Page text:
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This article describes a process to create a bootable USB drive which can be used to install the operating system on a UEFI bootable system. Have you ever noticed how long it takes to load the operating system when using a DVD? Transferring your files over to a USB drive makes loading the operating system faster and gives you the ability to load the operating system on devices like tablets that don’t support optical media.

Important: The FAT32 file system only allows file sizes up to 4GB. If you are using a multilingual image, or customized image that has an install.wim file over 4GB in size, you will require the use of 2 partitions, the first being FAT32, and the second being NTFS which will allow you to place your image on the NTFS partition. UEFI requires FAT32 as a boot partition type, while BIOS systems can use FAT, FAT32, exFAT, and NTFS boot partition types. To create more than one partition on a removable device you will need to use a 2012 operating system since Windows 8 will not allow you to create multiple partitions on a removable disk.

You will need the following items to create a UEFI bootable USB drive:

  • USB drive
  • Administrative privileges on the system used to create the bootable drive
  • Installation media

The following steps guide you on how to make the USB drive bootable and get the contents onto the drive.

1. Insert the USB drive.

2. Open a CMD prompt using the Run as Administrator option.

3. Start the DISKPART tool by typing Diskpart and pressing ENTER.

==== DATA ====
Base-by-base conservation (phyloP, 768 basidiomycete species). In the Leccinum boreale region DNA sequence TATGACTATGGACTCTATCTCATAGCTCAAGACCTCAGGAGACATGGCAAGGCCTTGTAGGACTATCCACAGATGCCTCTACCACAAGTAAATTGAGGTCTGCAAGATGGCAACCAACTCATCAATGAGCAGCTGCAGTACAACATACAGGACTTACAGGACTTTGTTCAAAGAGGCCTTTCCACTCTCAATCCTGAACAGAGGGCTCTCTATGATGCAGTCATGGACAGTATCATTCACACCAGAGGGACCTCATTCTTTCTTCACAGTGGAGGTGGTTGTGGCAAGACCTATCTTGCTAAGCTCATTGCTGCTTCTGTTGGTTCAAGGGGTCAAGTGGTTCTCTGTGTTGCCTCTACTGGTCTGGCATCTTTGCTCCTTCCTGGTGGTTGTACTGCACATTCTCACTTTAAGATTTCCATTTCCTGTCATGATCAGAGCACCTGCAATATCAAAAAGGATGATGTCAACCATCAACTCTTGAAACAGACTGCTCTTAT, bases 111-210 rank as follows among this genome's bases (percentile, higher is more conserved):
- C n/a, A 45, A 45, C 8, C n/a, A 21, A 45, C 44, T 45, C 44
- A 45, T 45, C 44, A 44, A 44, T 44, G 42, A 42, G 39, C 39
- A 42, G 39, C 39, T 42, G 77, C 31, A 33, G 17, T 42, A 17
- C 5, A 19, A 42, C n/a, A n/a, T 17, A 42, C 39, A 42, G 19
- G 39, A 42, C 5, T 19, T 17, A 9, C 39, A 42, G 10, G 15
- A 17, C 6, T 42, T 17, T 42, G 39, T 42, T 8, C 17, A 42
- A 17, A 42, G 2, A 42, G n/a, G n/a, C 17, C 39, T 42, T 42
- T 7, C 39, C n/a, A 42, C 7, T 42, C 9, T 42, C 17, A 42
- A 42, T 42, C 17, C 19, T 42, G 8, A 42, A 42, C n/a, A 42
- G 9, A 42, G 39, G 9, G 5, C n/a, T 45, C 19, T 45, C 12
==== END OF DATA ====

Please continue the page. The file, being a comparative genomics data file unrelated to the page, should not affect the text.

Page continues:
4. List all disks recognized by the system by typing list disk and pressing ENTER.

Figure 1: List Disk

5. Select your USB drive from the list returned (Disk 2 in this example) by typing Select Disk 4 and pressing ENTER.

Figure 2: Select Disk 4

6. Remove all data from the disk by typing: clean and pressing ENTER.

Figure 3: Clean

7. Convert the disk to GPT which is a requirement of UEFI by typing Convert GPT and typing ENTER.

Figure 4: Convert GPT

8. Create a primary partition by typing create partition primary and pressing ENTER.

Figure 5: create partition primary

9. Format the newly created partition by typing format fs=fat32 quick and pressing ENTER.

Figure 6: format fs=fat32 quick

10. List the volumes associated with the system by typing list volume and pressing ENTER. Make note of your newly created volume drive letter. (Volume 6, drive I: in this example.)

Figure 7: List volume

11. Exit DiskPart by typing exit and pressing ENTER.

Figure 8: Exit

12. At the CMD prompt use BootSect to update the BOOTMGR compatible bootcode onto the GPT partition by typing bootsect /nt60 I: and pressing ENTER.

Figure 9: bootsect /nt60 I:

13. Insert your desired operating system media or mount your ISO.

14. Copy the entire contents of the installation media from the installation media to your USB drive.

You’re now ready to use the USB drive as installation media on your system. Just boot to the USB drive and setup will begin, or just insert the USB drive and allow setup to auto run, or open setup from a file explorer window.